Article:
REVISTA

Los anestésicos locales intraperitoneales proporcionan mayor analgesia postoperatoria que intravenosos

Descripción: Los anestésicos locales parecen tener un efecto analgésico local sobre los receptores intraperitoneales que predomina sobre sus mecanismos centrales

TITULO FUENTE ORIGINAL:

Intraperitoneal Local Anesthetics Have Predominant Local Analgesic Effect: A Randomized, Double-blind Study.

AUTORES:

Perniola A, Magnuson A, Axelsson K, Gupta A.

REVISTA ABREV.:

Anesthesiology.

AÑO:

2014

REFERENCIA:

121(2): 352-61.

DOI:

10.1097/ALN.0000000000000267

FECHA DE PUBLICACIÓN:

01/04/2014

RESUMEN ORIGINAL:

BACKGROUND:
It remains unclear whether analgesia from intraperitoneal local anesthetics is via local or central mechanisms. This double-blind clinical trial tests the hypothesis that intraperitoneal local anesthetic is superior to continuous IV infusion for pain management. Primary outcome was morphine consumption during 0 to 24 h.
METHODS: + Leer más

BACKGROUND:
It remains unclear whether analgesia from intraperitoneal local anesthetics is via local or central mechanisms. This double-blind clinical trial tests the hypothesis that intraperitoneal local anesthetic is superior to continuous IV infusion for pain management. Primary outcome was morphine consumption during 0 to 24 h.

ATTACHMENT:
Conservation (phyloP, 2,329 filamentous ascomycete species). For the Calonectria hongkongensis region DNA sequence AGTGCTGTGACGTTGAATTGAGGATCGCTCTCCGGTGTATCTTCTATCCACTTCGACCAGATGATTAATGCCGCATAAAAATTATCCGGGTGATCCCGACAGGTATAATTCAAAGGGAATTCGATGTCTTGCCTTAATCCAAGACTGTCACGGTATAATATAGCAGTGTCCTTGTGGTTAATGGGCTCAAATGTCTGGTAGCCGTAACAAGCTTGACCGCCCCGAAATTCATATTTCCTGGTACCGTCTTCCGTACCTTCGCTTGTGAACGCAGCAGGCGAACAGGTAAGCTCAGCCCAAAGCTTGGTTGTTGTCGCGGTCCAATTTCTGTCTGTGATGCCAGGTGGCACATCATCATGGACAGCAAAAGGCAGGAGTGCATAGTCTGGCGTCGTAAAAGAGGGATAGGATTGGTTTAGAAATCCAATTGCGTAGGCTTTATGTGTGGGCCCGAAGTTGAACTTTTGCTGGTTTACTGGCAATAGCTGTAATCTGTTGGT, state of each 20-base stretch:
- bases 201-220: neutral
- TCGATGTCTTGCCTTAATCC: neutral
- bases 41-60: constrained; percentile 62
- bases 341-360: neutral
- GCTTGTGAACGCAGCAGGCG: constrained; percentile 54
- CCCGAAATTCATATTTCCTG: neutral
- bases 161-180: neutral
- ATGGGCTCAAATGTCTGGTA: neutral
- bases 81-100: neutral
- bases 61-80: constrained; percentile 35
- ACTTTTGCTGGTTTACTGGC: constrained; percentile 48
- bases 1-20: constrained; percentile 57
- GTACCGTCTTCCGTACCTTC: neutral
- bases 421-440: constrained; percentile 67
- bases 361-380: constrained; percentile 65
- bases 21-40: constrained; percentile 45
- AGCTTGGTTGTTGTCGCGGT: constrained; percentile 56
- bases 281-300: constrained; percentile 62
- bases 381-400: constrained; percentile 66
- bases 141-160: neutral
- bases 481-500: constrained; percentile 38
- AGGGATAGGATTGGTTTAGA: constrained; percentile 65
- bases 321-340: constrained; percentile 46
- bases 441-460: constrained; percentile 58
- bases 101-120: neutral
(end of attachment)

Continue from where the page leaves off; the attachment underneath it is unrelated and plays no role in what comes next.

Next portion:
METHODS:
Informed consent was obtained from 60 patients, age 30 to 75 yr, American Society of Anesthesiologists physical status I to II, undergoing abdominal hysterectomy. A computer-generated program randomized patients in parallel arms to group IV: continuous infusion of lidocaine 50 mg/h (10 ml) IV and saline 10 ml/h intermittently intraperitoneal; group IP: injection of lidocaine 50 mg/h (10 ml) once every hour intraperitoneally and continuous infusion of saline 10 ml/h intravenously; and group P (placebo): saline 10 ml/h both intravenously and intermittent intraperitoneal injection. Postoperative morphine consumption, pain intensity, recovery, home discharge, and lidocaine concentrations were measured.
RESULTS:
Morphine consumption during 0 to 24 h was lower in group IP versus group IV, mean difference -22.6 mg (95% CI, 11.4 to 33.8; P < 0.01). No difference was seen between group IV and group P. The total mean plasma concentration of lidocaine in group IP was significantly lower than group IV, 0 to 4.5 h postoperatively (P = 0.03) with no evidence of systemic toxicity. Pain intensity and other recovery parameters were similar between the groups.
CONCLUSION:
The lower supplemental morphine consumption and plasma lidocaine concentration in group IP would confirm that the effects of local anesthetics are likely to be predominant via local intraperitoneal receptors or anti-inflammatory effects and not via central mechanisms alone.

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Acceso al artículo online:: http://journals.lww.com/anesthesiology/Abstra[...]